Director Louie Psihoyos (who is a former National Geographic photographer) and animal rights activist Ric O’Barry (a former dolphin trainer) are appalled by the cruelty taking place in the cove (where dolphins are rounded up and either killed for food, or sent to a living death in marine parks), but due to government and fishing industry collusion, they can’t prove it. (Apparently, close to 23,000 dolphins are driven into the cove each year.) So Psihoyos and O’Barry decide to organize a team with thermal cameras and night-vision goggles to slip by the secured location and (with hidden cameras) capture the hunt in order to expose the fishermen. Since The Cove borrows the methods of a thriller it has a certain dramatic kick when we watch the team organize their battle plan like a commando team. And the footage they get is as horrifying as you can imagine. But given our anthropomorphic identification with dolphins, it seems crudely manipulative to use that footage to stir those sentiments in the viewer while simultaneously indicting the hunters. (I somehow doubt that footage of the group massacring electric eels would have the same impact on the movie audience.)

As well as directing the film, Louie Psihoyos is also the co-founder of the Ocean Preservation Society. So The Cove has an ecological agenda that it proudly wears on its sleeve. Now I’m not suggesting that because of this the movie traffics in the bad faith that Michael Moore’s pictures do. What I’m saying is that the film is trying to be a recruitment poster as well as a criminal indictment – and the two don’t mix very comfortably. The Cove is powerful and effective and it outrages and disgusts. But it also gets the audience cheering when the bad guys are outted. The one thing The Cove doesn’t do is encourage you to think.

The Most Dangerous Man in America: Daniel Ellsberg and the Pentagon Papers not only encourages you to think, the picture’s subject – the ethics of political activism – stands in sharp contrast to what passes for activism today. When Ellsberg leaked the Pentagon Papers in 1971, he wasn’t just staging guerrilla theatre (as were Abbie Hoffman and the Yippies), he set out to show how American foreign policy towards Southeast Asia and Vietnam was built on a series of lies. Ellsberg had originally been part of what became the strategy behind the Vietnam War, as both an analyst for the Defense Department and a marine, who first held that if the country went communist, it would be part of a domino theory that would ultimately plunge the region into Stalinist totalitarianism. While it turned out that the country eventually did plunge into Stalinist oppression after the Americans left in 1975, with more than one million Vietnamese fleeing by boat (half of whom, ironically, would land in the U.S.), Ellsberg’s change of heart towards the war was justified. He spoke out because a series of Presidents, from Truman to Nixon, had cooked the facts to support the need for U.S. involvement. (His first day working for Defense Secretary Robert McNamara was the same day of the Gulf of Tonkin incident when North Vietnamese ships were believed to have fired torpedoes at U.S. boats. Although the attack was known to be false, President Johnson decided to use this episode to expand the war.) The Pentagon Papers, which were released to The New York Times and other publications, were essentially the secret history of the Vietnam War. Ellsberg went public – risking prison and career – with these documents on the principle that supporting fabrications and brutal dictatorships in order to fight communism was immoral.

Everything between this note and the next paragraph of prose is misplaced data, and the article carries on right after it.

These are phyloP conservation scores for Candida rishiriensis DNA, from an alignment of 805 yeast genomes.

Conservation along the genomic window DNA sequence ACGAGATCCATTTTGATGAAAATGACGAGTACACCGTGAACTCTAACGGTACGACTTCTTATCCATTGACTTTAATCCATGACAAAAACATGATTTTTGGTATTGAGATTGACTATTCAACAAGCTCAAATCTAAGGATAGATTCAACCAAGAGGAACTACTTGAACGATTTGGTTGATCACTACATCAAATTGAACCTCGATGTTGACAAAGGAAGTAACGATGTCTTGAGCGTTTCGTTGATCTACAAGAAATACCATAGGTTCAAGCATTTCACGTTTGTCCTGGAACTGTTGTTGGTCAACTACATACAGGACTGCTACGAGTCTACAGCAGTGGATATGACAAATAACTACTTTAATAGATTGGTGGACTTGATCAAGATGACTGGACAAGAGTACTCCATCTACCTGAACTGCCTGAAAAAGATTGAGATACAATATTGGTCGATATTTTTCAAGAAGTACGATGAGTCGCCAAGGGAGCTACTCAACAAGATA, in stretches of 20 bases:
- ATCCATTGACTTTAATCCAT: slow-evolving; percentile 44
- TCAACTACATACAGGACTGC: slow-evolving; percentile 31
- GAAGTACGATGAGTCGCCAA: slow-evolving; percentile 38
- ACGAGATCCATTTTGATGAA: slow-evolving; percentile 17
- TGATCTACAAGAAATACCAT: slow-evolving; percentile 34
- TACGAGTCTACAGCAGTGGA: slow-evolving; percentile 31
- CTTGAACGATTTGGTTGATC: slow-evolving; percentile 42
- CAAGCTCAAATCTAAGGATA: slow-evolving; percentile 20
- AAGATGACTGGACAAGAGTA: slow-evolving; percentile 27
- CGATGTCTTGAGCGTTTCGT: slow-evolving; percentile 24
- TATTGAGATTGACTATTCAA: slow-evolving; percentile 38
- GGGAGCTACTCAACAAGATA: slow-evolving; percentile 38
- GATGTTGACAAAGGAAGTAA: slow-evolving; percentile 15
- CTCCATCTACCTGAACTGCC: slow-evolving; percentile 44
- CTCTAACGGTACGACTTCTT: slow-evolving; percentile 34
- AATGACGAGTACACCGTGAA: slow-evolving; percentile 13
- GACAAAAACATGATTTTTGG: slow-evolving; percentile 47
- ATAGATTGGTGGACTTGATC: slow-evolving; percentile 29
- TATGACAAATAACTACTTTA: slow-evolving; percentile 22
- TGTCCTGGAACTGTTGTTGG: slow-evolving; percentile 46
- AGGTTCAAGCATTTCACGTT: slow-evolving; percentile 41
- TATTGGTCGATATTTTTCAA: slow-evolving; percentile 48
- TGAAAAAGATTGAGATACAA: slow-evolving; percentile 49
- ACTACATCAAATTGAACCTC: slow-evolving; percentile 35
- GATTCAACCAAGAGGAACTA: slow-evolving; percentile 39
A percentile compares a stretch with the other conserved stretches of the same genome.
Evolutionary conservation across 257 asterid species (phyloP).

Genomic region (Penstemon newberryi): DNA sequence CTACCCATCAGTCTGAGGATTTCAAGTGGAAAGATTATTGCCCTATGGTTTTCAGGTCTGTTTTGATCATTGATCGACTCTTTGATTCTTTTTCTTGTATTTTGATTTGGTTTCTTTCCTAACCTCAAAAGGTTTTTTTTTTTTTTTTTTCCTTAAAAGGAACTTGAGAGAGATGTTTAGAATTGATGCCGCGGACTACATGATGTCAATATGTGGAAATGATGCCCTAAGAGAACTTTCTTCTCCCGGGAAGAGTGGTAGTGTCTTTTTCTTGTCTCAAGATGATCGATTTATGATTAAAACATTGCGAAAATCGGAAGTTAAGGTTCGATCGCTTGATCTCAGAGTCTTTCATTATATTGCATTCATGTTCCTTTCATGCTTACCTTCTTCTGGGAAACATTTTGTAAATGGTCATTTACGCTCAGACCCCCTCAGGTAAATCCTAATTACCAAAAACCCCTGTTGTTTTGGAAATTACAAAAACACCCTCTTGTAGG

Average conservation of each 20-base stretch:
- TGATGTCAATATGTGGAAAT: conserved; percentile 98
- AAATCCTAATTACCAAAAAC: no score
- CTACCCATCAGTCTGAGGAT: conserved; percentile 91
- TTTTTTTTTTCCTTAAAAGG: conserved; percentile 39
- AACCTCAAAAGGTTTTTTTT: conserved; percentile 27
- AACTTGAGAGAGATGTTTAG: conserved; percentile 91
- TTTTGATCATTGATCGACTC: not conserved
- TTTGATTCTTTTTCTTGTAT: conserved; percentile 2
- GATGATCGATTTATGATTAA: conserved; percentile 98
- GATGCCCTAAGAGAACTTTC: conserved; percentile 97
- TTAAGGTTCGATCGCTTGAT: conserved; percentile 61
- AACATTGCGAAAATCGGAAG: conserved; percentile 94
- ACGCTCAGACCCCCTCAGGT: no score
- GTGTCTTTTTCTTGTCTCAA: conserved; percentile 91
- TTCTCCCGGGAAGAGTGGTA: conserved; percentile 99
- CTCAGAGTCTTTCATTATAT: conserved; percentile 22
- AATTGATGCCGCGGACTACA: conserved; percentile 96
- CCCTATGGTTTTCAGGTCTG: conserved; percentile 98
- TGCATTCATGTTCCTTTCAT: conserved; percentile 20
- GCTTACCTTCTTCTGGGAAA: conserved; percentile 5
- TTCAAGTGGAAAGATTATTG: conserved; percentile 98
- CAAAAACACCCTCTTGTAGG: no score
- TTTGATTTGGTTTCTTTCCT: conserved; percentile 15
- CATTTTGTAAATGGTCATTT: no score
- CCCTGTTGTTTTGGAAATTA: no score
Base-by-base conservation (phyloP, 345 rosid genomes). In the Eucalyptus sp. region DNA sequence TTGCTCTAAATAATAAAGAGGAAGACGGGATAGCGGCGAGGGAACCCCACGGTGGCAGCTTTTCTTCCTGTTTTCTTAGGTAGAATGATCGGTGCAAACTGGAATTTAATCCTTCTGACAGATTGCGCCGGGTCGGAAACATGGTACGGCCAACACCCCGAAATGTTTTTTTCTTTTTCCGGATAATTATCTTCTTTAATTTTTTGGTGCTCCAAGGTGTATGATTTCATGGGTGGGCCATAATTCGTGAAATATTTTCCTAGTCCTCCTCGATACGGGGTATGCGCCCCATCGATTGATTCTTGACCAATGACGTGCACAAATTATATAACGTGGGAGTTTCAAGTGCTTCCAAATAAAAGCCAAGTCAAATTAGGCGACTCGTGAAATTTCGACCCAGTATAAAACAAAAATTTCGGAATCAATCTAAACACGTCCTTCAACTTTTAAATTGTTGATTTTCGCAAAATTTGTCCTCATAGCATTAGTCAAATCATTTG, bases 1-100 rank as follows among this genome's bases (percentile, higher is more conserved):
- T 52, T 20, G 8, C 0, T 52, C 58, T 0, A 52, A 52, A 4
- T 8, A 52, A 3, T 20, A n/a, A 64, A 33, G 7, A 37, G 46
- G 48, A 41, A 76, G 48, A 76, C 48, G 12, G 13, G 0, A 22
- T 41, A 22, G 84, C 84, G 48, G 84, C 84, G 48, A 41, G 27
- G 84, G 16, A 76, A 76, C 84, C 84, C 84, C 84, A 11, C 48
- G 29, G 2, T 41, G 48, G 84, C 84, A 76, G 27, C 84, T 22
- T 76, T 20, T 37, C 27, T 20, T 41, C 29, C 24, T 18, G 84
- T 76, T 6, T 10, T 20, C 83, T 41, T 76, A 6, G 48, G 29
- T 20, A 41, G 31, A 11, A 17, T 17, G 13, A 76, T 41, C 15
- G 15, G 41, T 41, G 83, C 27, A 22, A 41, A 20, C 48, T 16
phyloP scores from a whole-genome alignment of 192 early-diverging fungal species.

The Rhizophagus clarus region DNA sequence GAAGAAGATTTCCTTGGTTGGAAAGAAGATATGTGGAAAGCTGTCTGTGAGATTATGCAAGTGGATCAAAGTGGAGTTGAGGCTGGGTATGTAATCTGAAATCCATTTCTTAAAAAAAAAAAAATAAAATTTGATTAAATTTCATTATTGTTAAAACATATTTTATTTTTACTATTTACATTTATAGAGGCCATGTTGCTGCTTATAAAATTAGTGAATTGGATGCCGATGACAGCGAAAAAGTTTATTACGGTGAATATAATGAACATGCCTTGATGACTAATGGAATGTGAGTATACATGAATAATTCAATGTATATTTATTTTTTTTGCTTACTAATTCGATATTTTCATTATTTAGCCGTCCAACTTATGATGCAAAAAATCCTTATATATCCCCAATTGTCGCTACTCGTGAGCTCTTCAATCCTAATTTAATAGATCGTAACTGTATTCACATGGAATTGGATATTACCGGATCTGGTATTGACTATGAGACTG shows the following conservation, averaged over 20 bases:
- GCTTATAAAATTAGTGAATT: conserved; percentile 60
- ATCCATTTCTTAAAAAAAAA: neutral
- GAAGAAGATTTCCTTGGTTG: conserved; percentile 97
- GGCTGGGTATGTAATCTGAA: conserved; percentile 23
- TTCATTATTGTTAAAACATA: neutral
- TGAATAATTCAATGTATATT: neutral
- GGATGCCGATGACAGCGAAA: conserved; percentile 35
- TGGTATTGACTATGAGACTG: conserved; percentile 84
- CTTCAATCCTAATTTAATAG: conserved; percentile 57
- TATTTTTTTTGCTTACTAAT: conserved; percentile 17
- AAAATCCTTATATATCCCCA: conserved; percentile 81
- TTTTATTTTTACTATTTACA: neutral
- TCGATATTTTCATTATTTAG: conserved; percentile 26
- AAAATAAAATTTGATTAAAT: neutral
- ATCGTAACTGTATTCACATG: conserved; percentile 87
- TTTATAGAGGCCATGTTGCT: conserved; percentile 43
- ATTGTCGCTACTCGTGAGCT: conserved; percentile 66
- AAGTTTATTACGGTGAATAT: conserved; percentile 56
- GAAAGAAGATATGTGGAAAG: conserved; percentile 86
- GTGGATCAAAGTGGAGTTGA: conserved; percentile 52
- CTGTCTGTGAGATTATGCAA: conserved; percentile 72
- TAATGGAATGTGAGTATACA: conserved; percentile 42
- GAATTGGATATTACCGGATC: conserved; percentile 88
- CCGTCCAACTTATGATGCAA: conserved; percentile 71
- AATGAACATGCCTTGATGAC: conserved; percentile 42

The Most Dangerous Man in America (the phrase Henry Kissinger used to describe Ellsberg) is told largely from Daniel Ellsberg’s point of view, along with supporting interviews with the late Howard Zinn and self-damning comments from Richard Nixon’s famous secret tapes, but the film-makers Judith Ehrlich and Rick Goldsmith have also fashioned another crusade. Besides being a compelling historical saga, it is also a personal story of how a man of conscience was motivated to act on the principle of positive rebellion and how those actions changed him from the man that he once was. It’s a little bracing to recall a time when mainstream journalists were after more than just the careerist desire to be hip and consumer friendly. No doubt that careers got made doing groundbreaking stories like The Pentagon Papers, but the risks were also more dangerous. (The Pentagon Papers inspired Nixon to set up his secret government and led to his downfall with Watergate.) Of course, it would be too easy and too simple today to equate Vietnam with the war in Iraq and how pack journalism (like cliques in high school) prefers to go with the flow, but The Most Dangerous Man in America gives one pause over what was gained by Ellsberg’s actions and what’s been lost since.

--Kevin Courrier is a writer/broadcaster, film critic, teacher and author. His forthcoming book is Reflections in the Hall of Mirrors: American Movies and the Politics of Idealism.